News / Asia

Pakistani Buying of Chinese Arms Makes Beijing 5th Biggest Exporter

A Pakistani military exercise in Karachi March 5, 2013. Pakistan has become increasingly reliant on China as a weapons supplier in recent years.
A Pakistani military exercise in Karachi March 5, 2013. Pakistan has become increasingly reliant on China as a weapons supplier in recent years.
New research shows Pakistan's growing purchases of Chinese military hardware have helped Beijing become the world's fifth biggest exporter of conventional arms, overtaking Britain.

The Stockholm International Peace Research Institute says Pakistan bought 55 percent of China's weapons exports in the years 2008 to 2012. Pakistan and China are longtime allies.

A Pakistani defense analyst says Islamabad's main purchases include Chinese tanks, fighter jets, patrol boats, guns, radars and other communications equipment.

In an interview with VOA, retired Pakistani general Talat Masoud says Islamabad uses Chinese technology to develop home-made weapons with the goal of becoming more self-sufficient. He says it is harder for Pakistan to secure such technology transfers from American and European sources.

"China is a more reliable partner at times of crisis because [Pakistan's] experience is that whenever there has been an escalation of tension with India, or there has been a crisis or a confrontation, the United States and European sources have sanctioned [Pakistani] weapons systems or suspended the transfer of equipment, even if the [Pakistani] contracts were there," said Masoud.

Masoud says Pakistan also has an interest in developing closer bonds with China because both nations perceive their neighbor India as a regional rival.

In its report published Monday, SIPRI says Chinese military exports in 2008 to 2012 jumped 162 percent compared with the previous five-year period. But it says China's share of the global weapons export market is relatively small, at 5 percent.

The United States and Russia remain the world's biggest military exporters, with market shares of 30 percent and 26 percent respectively, followed by Germany with 7 percent and France with 6 percent. But China's rise to fifth place marks the first change in the top five ranking in 20 years.

SIPRI says 8 percent of Chinese arms sales in the latest period went to Burma, another Chinese ally whose government has been fighting an ethnic Kachin rebel insurgency since 2011.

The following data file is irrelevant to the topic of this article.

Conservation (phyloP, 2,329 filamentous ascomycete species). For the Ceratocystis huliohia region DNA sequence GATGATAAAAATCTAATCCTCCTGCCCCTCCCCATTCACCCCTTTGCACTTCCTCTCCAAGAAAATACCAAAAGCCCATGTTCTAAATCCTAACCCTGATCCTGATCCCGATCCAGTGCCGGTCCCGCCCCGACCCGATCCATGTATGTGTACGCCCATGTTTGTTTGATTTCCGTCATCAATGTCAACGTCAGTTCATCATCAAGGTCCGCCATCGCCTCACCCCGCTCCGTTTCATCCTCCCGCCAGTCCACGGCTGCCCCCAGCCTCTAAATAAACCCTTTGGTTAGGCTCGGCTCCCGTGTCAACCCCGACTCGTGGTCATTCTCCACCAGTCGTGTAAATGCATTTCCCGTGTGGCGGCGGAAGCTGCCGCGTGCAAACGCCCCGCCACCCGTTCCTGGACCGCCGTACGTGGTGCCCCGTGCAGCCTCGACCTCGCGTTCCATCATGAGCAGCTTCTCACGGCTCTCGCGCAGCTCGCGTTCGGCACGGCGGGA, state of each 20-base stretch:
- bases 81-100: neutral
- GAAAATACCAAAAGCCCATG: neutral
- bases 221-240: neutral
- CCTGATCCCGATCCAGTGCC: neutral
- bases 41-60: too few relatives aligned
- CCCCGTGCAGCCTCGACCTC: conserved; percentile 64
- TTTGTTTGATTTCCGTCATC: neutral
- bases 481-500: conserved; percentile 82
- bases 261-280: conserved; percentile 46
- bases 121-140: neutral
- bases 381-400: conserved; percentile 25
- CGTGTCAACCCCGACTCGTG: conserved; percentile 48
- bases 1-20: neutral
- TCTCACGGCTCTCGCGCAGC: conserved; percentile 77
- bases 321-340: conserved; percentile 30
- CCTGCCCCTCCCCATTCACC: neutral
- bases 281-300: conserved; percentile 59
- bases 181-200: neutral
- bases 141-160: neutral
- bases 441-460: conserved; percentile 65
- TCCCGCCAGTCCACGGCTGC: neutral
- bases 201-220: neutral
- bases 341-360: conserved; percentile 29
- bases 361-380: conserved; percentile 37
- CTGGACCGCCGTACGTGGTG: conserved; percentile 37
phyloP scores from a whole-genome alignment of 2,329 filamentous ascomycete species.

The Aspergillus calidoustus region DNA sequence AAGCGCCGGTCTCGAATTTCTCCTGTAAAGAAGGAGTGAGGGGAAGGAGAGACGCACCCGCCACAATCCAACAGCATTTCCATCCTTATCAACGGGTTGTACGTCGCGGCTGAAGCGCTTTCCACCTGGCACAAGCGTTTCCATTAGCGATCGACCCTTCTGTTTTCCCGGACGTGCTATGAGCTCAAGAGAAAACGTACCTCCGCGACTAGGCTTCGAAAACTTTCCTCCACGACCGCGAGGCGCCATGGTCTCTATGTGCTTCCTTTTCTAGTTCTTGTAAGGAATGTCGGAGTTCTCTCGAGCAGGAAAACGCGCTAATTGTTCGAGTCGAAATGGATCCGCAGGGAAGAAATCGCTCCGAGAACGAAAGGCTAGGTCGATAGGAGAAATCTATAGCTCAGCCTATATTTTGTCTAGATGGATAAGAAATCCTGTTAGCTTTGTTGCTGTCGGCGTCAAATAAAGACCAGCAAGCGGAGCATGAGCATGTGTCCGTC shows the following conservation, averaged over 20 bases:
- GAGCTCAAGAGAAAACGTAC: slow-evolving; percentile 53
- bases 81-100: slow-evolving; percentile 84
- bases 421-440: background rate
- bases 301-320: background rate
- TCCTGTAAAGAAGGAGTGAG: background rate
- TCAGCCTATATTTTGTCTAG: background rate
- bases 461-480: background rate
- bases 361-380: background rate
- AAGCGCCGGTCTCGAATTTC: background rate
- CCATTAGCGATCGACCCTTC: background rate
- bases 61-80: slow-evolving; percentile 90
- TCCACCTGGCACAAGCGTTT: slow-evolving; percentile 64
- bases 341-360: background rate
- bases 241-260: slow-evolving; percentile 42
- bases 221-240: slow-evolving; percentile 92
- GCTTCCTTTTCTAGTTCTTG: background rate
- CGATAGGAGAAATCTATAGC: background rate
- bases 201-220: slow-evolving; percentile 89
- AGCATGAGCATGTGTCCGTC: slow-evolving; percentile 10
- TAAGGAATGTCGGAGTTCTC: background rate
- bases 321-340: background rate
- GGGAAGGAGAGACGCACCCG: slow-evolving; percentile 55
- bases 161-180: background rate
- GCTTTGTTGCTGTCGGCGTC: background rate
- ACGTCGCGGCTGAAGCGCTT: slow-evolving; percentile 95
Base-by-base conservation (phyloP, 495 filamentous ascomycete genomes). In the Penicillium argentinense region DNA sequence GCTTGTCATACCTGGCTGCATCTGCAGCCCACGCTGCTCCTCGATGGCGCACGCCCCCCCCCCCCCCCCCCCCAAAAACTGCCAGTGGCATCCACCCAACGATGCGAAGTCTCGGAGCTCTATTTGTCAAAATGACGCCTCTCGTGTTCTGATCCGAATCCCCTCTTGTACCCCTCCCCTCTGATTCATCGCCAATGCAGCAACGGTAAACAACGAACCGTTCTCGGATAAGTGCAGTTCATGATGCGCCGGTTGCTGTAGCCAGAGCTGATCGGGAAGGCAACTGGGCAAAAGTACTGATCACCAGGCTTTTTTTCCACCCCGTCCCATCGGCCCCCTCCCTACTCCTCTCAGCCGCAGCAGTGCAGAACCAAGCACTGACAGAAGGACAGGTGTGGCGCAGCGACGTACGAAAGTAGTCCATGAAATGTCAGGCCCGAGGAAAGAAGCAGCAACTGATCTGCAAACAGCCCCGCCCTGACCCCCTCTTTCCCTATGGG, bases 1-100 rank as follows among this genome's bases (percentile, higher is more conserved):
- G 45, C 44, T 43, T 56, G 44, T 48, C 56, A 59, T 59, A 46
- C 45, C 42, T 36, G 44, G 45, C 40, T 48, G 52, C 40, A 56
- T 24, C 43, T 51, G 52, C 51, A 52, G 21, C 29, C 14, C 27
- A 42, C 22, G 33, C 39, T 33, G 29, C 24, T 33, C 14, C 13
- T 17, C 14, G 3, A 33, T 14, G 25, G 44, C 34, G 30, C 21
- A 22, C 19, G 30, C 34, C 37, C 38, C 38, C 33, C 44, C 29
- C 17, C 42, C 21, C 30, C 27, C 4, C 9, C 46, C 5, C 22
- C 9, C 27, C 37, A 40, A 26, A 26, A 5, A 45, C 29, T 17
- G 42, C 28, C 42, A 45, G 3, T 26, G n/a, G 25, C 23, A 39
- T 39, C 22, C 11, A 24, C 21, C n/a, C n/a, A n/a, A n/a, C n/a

Burma buys Chinese hardware such as training aircraft and anti-ship missiles, but still relies on Russia as its main weapons supplier. The Burmese government has been under a Western arms embargo since its military predecessor crushed a pro-democracy uprising in 1988.

SIPRI arms transfer expert Mark Bromley told VOA that Beijing also is expanding weapons sales to new Chinese markets such as Algeria, Morocco and Venezuela. But he said China faces several obstacles to challenging the dominance of the world's top two military exporters.

"Unlike some of the other big exporters like Russia and the United States, China is very heavily dependent upon one buyer for a large proportion of its exports," said Bromley. "[Also,] there are certain key technologies, particularly aircraft engines, which China has not mastered to the extent of other countries in the top five. It is still reliant particularly on Russian technology in certain key areas. And the other thing to bear in mind is that certain big export markets, particularly India, are obviously closed to China because of [the situation of] China-India relations."

Bromley says China also is subject to U.S. and EU arms embargoes that limit its technological capabilities.

Beijing has been ramping up its military spending as it takes a more assertive stance toward maritime disputes with its Asian neighbors. SIPRI says China is the world's number-two importer of weapons behind India.